The story of the region, told by an intrepid journalist
Many dire predictions followed the collapse of the Soviet Union, but nowhere have they materialized as dramatically as in the Caucasus: insurrection, civil wars, ethnic conflicts, economic disintegration, and up to two million refugees. Moreover, in the 1990s Russia twice went to war in the Caucasus, and suffered a humiliating defeat at the hands of a nation so tiny that it could fit into a single district of Moscow.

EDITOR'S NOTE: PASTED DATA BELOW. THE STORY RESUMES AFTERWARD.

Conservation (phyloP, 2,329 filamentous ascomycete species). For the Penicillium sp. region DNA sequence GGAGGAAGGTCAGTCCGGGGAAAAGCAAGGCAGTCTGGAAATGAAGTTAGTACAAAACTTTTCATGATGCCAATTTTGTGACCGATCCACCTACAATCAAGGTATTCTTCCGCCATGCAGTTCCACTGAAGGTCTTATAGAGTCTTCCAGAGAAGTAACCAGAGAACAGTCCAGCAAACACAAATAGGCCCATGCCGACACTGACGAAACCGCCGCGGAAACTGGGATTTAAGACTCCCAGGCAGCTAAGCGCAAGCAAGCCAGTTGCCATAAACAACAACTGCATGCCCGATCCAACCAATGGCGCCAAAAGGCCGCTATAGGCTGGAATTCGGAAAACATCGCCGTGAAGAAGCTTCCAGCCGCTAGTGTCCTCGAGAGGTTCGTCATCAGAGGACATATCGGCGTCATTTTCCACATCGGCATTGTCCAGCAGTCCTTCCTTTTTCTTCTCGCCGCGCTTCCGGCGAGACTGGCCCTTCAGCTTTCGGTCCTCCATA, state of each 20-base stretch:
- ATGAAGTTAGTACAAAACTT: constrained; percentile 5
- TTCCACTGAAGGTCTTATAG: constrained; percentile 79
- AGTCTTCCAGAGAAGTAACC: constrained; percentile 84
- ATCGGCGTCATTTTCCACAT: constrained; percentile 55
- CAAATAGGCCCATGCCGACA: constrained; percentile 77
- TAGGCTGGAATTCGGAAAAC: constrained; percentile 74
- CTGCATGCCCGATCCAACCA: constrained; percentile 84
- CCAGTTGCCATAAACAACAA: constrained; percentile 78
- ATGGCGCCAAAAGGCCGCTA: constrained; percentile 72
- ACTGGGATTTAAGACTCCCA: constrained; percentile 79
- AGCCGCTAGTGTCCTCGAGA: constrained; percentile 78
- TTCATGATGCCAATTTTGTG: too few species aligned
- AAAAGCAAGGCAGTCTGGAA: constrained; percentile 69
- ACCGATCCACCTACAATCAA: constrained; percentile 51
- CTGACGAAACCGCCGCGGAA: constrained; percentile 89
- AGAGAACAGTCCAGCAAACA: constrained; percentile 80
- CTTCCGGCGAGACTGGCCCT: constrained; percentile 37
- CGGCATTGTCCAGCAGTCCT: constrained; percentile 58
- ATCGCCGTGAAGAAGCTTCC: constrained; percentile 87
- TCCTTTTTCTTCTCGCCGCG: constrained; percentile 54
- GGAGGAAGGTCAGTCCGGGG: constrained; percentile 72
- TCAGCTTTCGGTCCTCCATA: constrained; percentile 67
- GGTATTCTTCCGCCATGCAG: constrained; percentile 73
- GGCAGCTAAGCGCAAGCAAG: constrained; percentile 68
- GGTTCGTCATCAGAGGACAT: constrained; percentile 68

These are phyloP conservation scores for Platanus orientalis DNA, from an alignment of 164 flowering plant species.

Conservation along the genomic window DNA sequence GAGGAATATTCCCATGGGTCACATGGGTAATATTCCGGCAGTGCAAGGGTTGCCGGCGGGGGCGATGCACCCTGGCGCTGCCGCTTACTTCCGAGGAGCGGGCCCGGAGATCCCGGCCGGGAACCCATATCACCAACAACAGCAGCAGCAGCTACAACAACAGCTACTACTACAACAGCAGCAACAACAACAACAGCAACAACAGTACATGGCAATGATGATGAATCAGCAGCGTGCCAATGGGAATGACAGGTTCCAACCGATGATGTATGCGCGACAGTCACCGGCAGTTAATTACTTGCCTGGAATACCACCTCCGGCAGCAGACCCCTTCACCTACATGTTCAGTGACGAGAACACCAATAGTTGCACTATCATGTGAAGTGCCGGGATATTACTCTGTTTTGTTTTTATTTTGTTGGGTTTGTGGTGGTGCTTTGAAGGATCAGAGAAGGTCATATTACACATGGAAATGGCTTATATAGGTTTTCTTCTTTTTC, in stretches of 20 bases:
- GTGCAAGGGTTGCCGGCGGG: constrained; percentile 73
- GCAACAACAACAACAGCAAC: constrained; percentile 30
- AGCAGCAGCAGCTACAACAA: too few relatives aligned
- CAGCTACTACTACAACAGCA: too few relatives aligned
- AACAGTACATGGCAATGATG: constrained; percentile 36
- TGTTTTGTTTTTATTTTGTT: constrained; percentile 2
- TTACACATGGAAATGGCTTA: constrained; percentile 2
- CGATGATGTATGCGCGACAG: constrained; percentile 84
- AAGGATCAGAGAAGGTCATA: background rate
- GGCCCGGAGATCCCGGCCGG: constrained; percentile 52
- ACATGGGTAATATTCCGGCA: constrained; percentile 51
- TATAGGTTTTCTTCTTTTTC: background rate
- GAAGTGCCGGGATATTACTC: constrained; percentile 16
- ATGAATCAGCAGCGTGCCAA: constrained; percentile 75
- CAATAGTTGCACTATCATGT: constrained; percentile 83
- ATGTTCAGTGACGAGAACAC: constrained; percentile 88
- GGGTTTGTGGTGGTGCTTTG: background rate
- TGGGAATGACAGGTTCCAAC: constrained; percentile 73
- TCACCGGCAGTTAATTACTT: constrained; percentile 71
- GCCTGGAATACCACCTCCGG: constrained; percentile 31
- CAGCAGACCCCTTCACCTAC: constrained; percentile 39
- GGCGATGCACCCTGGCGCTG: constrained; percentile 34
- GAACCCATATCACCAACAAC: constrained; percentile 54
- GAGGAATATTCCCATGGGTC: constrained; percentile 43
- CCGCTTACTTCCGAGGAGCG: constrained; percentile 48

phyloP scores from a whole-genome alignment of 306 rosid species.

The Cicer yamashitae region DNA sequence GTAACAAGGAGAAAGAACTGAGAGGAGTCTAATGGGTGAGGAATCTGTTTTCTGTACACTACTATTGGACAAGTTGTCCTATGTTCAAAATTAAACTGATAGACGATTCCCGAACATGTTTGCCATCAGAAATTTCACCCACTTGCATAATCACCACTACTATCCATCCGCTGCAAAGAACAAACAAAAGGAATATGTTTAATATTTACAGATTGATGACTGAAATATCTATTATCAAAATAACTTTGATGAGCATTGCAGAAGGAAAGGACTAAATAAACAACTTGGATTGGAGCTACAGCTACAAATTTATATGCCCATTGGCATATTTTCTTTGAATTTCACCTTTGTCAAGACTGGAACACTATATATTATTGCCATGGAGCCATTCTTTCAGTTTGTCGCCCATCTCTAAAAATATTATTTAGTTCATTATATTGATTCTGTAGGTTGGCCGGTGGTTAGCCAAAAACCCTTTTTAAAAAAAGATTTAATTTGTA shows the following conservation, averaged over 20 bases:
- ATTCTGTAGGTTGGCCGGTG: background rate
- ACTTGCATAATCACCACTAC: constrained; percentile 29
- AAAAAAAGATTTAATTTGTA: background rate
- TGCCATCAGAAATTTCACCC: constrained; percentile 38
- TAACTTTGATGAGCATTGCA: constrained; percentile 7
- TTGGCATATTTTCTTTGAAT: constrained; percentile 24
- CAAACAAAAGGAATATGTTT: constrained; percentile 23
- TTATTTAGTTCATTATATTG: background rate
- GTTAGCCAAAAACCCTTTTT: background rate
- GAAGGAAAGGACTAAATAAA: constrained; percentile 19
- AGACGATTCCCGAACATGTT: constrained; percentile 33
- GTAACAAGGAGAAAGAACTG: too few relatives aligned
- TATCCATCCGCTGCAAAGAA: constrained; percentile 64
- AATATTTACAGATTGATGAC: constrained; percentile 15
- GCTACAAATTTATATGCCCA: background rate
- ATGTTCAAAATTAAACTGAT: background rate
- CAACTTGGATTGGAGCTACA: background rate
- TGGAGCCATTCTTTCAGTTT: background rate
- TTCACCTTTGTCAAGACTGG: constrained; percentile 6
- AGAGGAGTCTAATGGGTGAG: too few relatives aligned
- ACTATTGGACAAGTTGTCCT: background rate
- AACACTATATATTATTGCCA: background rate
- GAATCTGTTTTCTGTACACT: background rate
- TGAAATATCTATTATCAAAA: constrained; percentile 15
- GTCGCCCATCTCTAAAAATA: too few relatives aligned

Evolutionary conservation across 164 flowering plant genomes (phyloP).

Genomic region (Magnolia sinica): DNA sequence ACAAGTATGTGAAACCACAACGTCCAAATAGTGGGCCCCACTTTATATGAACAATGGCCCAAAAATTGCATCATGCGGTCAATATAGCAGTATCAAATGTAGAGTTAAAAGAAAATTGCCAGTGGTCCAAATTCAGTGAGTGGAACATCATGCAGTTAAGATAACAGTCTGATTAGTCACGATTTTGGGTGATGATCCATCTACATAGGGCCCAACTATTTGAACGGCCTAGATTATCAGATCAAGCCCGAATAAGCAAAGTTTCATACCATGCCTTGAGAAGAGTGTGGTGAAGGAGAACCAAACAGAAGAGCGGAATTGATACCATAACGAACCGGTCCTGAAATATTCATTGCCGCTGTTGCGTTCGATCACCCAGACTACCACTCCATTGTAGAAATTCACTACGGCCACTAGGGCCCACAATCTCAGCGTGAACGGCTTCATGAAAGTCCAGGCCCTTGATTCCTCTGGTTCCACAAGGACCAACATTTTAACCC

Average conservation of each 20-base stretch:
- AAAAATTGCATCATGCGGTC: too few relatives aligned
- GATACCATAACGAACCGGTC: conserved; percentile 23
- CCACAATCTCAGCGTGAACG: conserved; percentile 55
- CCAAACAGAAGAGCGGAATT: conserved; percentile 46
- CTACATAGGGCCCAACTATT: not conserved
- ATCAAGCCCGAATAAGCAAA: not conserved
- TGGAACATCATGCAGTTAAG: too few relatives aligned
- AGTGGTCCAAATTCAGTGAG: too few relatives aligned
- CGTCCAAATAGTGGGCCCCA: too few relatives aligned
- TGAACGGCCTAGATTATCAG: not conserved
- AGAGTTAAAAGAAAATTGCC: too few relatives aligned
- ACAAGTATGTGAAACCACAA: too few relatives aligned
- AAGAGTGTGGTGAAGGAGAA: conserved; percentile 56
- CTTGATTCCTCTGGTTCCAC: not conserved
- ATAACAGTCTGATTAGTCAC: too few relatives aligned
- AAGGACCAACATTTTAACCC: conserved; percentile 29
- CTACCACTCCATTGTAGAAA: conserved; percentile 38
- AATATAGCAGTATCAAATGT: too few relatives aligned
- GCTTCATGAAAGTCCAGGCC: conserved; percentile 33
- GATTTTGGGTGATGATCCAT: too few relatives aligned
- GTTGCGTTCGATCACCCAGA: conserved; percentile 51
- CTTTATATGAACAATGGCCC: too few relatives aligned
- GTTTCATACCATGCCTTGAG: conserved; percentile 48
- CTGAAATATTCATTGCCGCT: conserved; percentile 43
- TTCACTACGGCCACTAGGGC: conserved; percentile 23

What is it about the Caucasus that makes the region so restless, so unpredictable, so imbued with heroism but also with fanaticism and pain? In Highlanders, Yo'av Karny offers a better understanding of a region described as a "museum of civilizations," where breathtaking landscapes join with an astounding human diversity. Karny has spent many months among members of some of the smallest ethnic groups on earth, all of them living in the grim shadow of an unhappy empire. But his book is a journey not only to a geographic region but also to darker sides of the human soul, where courage vies with senseless vindictiveness; where honor and duty require people to share the present with long-dead ancestors, some real, some imaginary; and where an ancient way of life is drawing to an end under the combined weight of modernity and intolerance.